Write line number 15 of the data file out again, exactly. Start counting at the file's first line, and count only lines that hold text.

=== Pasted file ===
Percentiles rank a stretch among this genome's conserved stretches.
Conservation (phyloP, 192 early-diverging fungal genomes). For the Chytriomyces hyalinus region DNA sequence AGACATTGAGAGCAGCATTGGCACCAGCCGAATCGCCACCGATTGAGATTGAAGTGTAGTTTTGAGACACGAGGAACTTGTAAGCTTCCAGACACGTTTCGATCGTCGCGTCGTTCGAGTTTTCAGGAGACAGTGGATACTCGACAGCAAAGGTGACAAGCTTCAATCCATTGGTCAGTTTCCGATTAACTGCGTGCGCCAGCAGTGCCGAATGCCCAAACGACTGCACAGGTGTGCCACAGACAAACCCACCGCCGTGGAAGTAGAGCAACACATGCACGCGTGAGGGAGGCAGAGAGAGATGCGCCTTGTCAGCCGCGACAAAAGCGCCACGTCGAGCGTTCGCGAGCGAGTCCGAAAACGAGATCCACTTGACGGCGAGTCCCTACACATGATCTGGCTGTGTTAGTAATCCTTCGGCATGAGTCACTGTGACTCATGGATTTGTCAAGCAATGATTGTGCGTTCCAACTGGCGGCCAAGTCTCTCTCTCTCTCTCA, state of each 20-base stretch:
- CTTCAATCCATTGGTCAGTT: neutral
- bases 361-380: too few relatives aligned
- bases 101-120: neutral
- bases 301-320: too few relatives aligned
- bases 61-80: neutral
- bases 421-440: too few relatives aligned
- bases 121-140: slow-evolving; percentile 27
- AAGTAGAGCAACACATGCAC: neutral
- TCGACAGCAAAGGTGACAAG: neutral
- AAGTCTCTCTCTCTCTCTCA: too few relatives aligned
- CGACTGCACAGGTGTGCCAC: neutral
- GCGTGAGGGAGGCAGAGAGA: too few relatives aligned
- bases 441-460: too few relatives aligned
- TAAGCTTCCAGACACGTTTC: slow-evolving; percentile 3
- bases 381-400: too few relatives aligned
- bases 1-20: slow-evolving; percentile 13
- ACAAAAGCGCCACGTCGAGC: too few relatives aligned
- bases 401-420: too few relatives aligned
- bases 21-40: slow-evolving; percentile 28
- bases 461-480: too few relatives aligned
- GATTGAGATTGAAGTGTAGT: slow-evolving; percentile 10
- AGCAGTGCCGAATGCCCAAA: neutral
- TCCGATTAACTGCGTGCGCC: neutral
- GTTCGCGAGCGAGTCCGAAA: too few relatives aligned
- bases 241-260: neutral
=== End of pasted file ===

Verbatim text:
- bases 441-460: too few relatives aligned